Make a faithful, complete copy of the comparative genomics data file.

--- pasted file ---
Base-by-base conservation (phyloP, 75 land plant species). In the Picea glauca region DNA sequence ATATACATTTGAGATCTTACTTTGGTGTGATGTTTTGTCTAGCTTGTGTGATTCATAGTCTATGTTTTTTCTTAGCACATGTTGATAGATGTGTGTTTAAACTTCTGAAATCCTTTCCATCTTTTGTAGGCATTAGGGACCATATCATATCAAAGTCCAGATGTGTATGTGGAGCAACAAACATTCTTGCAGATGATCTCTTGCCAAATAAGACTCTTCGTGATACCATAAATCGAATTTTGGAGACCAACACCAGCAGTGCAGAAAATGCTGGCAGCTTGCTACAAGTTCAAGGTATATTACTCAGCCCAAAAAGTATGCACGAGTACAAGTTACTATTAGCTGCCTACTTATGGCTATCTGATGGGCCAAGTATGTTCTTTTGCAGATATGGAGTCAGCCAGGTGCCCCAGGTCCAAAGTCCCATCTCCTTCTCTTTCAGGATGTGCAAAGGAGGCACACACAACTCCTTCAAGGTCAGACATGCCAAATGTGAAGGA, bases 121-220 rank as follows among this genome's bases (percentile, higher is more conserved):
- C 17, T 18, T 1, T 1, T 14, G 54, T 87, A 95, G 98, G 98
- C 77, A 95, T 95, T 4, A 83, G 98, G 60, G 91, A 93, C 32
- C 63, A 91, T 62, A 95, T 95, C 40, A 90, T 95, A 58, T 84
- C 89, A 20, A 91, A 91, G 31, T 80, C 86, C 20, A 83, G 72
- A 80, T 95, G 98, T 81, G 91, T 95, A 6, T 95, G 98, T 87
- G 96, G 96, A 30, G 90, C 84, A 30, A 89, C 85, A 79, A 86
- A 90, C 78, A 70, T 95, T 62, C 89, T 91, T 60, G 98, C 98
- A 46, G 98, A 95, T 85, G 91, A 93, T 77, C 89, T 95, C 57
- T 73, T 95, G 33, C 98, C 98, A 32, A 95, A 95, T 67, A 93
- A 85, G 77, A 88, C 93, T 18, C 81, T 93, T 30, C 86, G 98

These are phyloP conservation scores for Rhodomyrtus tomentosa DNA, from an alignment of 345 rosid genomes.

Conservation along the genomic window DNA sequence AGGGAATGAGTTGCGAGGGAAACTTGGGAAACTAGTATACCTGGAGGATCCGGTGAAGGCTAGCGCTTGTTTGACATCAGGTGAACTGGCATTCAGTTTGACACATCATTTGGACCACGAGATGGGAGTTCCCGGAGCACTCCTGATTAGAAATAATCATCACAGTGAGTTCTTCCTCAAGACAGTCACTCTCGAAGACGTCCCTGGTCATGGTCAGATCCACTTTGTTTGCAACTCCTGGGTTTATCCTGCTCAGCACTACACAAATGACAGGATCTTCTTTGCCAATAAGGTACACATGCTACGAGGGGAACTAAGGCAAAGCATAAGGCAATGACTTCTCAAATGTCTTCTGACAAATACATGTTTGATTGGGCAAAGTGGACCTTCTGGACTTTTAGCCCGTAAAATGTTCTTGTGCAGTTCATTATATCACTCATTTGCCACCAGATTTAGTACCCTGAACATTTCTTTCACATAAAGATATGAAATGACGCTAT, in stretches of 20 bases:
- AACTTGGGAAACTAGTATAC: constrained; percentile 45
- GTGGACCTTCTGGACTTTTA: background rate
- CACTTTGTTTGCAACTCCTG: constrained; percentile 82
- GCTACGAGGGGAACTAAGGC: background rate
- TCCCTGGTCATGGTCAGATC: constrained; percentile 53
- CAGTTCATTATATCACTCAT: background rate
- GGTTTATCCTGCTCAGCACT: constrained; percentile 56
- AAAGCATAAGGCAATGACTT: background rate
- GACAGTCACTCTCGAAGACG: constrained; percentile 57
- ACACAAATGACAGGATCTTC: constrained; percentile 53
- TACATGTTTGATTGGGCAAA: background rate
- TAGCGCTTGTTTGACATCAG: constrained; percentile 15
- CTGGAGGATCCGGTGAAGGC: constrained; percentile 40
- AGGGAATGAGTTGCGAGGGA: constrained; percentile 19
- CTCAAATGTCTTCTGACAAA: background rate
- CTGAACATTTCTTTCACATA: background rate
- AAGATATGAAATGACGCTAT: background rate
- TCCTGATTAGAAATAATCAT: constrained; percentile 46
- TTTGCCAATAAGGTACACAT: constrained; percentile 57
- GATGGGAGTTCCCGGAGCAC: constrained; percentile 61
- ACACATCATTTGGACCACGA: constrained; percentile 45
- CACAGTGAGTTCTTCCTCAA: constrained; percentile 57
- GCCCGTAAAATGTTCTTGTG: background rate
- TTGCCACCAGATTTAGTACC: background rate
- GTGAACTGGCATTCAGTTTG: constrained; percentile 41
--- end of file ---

Base-by-base conservation (phyloP, 75 land plant species). In the Picea glauca region DNA sequence ATATACATTTGAGATCTTACTTTGGTGTGATGTTTTGTCTAGCTTGTGTGATTCATAGTCTATGTTTTTTCTTAGCACATGTTGATAGATGTGTGTTTAAACTTCTGAAATCCTTTCCATCTTTTGTAGGCATTAGGGACCATATCATATCAAAGTCCAGATGTGTATGTGGAGCAACAAACATTCTTGCAGATGATCTCTTGCCAAATAAGACTCTTCGTGATACCATAAATCGAATTTTGGAGACCAACACCAGCAGTGCAGAAAATGCTGGCAGCTTGCTACAAGTTCAAGGTATATTACTCAGCCCAAAAAGTATGCACGAGTACAAGTTACTATTAGCTGCCTACTTATGGCTATCTGATGGGCCAAGTATGTTCTTTTGCAGATATGGAGTCAGCCAGGTGCCCCAGGTCCAAAGTCCCATCTCCTTCTCTTTCAGGATGTGCAAAGGAGGCACACACAACTCCTTCAAGGTCAGACATGCCAAATGTGAAGGA, bases 121-220 rank as follows among this genome's bases (percentile, higher is more conserved):
- C 17, T 18, T 1, T 1, T 14, G 54, T 87, A 95, G 98, G 98
- C 77, A 95, T 95, T 4, A 83, G 98, G 60, G 91, A 93, C 32
- C 63, A 91, T 62, A 95, T 95, C 40, A 90, T 95, A 58, T 84
- C 89, A 20, A 91, A 91, G 31, T 80, C 86, C 20, A 83, G 72
- A 80, T 95, G 98, T 81, G 91, T 95, A 6, T 95, G 98, T 87
- G 96, G 96, A 30, G 90, C 84, A 30, A 89, C 85, A 79, A 86
- A 90, C 78, A 70, T 95, T 62, C 89, T 91, T 60, G 98, C 98
- A 46, G 98, A 95, T 85, G 91, A 93, T 77, C 89, T 95, C 57
- T 73, T 95, G 33, C 98, C 98, A 32, A 95, A 95, T 67, A 93
- A 85, G 77, A 88, C 93, T 18, C 81, T 93, T 30, C 86, G 98

These are phyloP conservation scores for Rhodomyrtus tomentosa DNA, from an alignment of 345 rosid genomes.

Conservation along the genomic window DNA sequence AGGGAATGAGTTGCGAGGGAAACTTGGGAAACTAGTATACCTGGAGGATCCGGTGAAGGCTAGCGCTTGTTTGACATCAGGTGAACTGGCATTCAGTTTGACACATCATTTGGACCACGAGATGGGAGTTCCCGGAGCACTCCTGATTAGAAATAATCATCACAGTGAGTTCTTCCTCAAGACAGTCACTCTCGAAGACGTCCCTGGTCATGGTCAGATCCACTTTGTTTGCAACTCCTGGGTTTATCCTGCTCAGCACTACACAAATGACAGGATCTTCTTTGCCAATAAGGTACACATGCTACGAGGGGAACTAAGGCAAAGCATAAGGCAATGACTTCTCAAATGTCTTCTGACAAATACATGTTTGATTGGGCAAAGTGGACCTTCTGGACTTTTAGCCCGTAAAATGTTCTTGTGCAGTTCATTATATCACTCATTTGCCACCAGATTTAGTACCCTGAACATTTCTTTCACATAAAGATATGAAATGACGCTAT, in stretches of 20 bases:
- AACTTGGGAAACTAGTATAC: constrained; percentile 45
- GTGGACCTTCTGGACTTTTA: background rate
- CACTTTGTTTGCAACTCCTG: constrained; percentile 82
- GCTACGAGGGGAACTAAGGC: background rate
- TCCCTGGTCATGGTCAGATC: constrained; percentile 53
- CAGTTCATTATATCACTCAT: background rate
- GGTTTATCCTGCTCAGCACT: constrained; percentile 56
- AAAGCATAAGGCAATGACTT: background rate
- GACAGTCACTCTCGAAGACG: constrained; percentile 57
- ACACAAATGACAGGATCTTC: constrained; percentile 53
- TACATGTTTGATTGGGCAAA: background rate
- TAGCGCTTGTTTGACATCAG: constrained; percentile 15
- CTGGAGGATCCGGTGAAGGC: constrained; percentile 40
- AGGGAATGAGTTGCGAGGGA: constrained; percentile 19
- CTCAAATGTCTTCTGACAAA: background rate
- CTGAACATTTCTTTCACATA: background rate
- AAGATATGAAATGACGCTAT: background rate
- TCCTGATTAGAAATAATCAT: constrained; percentile 46
- TTTGCCAATAAGGTACACAT: constrained; percentile 57
- GATGGGAGTTCCCGGAGCAC: constrained; percentile 61
- ACACATCATTTGGACCACGA: constrained; percentile 45
- CACAGTGAGTTCTTCCTCAA: constrained; percentile 57
- GCCCGTAAAATGTTCTTGTG: background rate
- TTGCCACCAGATTTAGTACC: background rate
- GTGAACTGGCATTCAGTTTG: constrained; percentile 41